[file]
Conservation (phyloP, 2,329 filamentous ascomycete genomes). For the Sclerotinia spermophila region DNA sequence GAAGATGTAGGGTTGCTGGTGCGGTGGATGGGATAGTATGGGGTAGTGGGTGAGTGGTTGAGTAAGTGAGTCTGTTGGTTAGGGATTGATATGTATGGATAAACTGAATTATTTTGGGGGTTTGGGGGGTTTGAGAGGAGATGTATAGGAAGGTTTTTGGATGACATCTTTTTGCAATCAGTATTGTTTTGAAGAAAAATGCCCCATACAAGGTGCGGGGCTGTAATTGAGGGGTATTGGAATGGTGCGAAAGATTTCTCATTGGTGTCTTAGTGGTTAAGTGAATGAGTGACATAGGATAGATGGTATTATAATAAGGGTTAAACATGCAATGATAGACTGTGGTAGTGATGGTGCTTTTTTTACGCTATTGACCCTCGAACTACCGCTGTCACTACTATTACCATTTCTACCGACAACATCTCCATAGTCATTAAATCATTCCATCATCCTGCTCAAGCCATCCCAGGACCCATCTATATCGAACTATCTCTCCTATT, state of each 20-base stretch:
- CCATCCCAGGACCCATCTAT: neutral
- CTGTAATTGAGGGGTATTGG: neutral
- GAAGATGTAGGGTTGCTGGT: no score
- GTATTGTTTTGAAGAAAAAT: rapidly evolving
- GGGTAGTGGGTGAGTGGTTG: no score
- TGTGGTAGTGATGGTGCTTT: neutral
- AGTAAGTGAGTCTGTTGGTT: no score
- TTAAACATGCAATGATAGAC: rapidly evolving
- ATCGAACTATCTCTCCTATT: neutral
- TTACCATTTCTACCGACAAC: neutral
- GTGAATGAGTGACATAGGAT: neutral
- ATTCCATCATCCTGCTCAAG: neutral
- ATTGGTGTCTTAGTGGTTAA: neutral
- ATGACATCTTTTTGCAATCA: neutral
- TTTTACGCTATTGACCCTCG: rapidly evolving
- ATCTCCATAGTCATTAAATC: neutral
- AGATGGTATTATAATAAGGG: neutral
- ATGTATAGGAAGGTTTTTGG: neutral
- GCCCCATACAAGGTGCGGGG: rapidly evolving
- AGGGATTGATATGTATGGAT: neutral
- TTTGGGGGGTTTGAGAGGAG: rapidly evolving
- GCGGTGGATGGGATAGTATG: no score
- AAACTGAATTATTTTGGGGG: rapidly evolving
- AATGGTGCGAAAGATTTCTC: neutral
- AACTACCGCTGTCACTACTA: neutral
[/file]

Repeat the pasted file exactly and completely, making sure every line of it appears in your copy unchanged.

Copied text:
Conservation (phyloP, 2,329 filamentous ascomycete genomes). For the Sclerotinia spermophila region DNA sequence GAAGATGTAGGGTTGCTGGTGCGGTGGATGGGATAGTATGGGGTAGTGGGTGAGTGGTTGAGTAAGTGAGTCTGTTGGTTAGGGATTGATATGTATGGATAAACTGAATTATTTTGGGGGTTTGGGGGGTTTGAGAGGAGATGTATAGGAAGGTTTTTGGATGACATCTTTTTGCAATCAGTATTGTTTTGAAGAAAAATGCCCCATACAAGGTGCGGGGCTGTAATTGAGGGGTATTGGAATGGTGCGAAAGATTTCTCATTGGTGTCTTAGTGGTTAAGTGAATGAGTGACATAGGATAGATGGTATTATAATAAGGGTTAAACATGCAATGATAGACTGTGGTAGTGATGGTGCTTTTTTTACGCTATTGACCCTCGAACTACCGCTGTCACTACTATTACCATTTCTACCGACAACATCTCCATAGTCATTAAATCATTCCATCATCCTGCTCAAGCCATCCCAGGACCCATCTATATCGAACTATCTCTCCTATT, state of each 20-base stretch:
- CCATCCCAGGACCCATCTAT: neutral
- CTGTAATTGAGGGGTATTGG: neutral
- GAAGATGTAGGGTTGCTGGT: no score
- GTATTGTTTTGAAGAAAAAT: rapidly evolving
- GGGTAGTGGGTGAGTGGTTG: no score
- TGTGGTAGTGATGGTGCTTT: neutral
- AGTAAGTGAGTCTGTTGGTT: no score
- TTAAACATGCAATGATAGAC: rapidly evolving
- ATCGAACTATCTCTCCTATT: neutral
- TTACCATTTCTACCGACAAC: neutral
- GTGAATGAGTGACATAGGAT: neutral
- ATTCCATCATCCTGCTCAAG: neutral
- ATTGGTGTCTTAGTGGTTAA: neutral
- ATGACATCTTTTTGCAATCA: neutral
- TTTTACGCTATTGACCCTCG: rapidly evolving
- ATCTCCATAGTCATTAAATC: neutral
- AGATGGTATTATAATAAGGG: neutral
- ATGTATAGGAAGGTTTTTGG: neutral
- GCCCCATACAAGGTGCGGGG: rapidly evolving
- AGGGATTGATATGTATGGAT: neutral
- TTTGGGGGGTTTGAGAGGAG: rapidly evolving
- GCGGTGGATGGGATAGTATG: no score
- AAACTGAATTATTTTGGGGG: rapidly evolving
- AATGGTGCGAAAGATTTCTC: neutral
- AACTACCGCTGTCACTACTA: neutral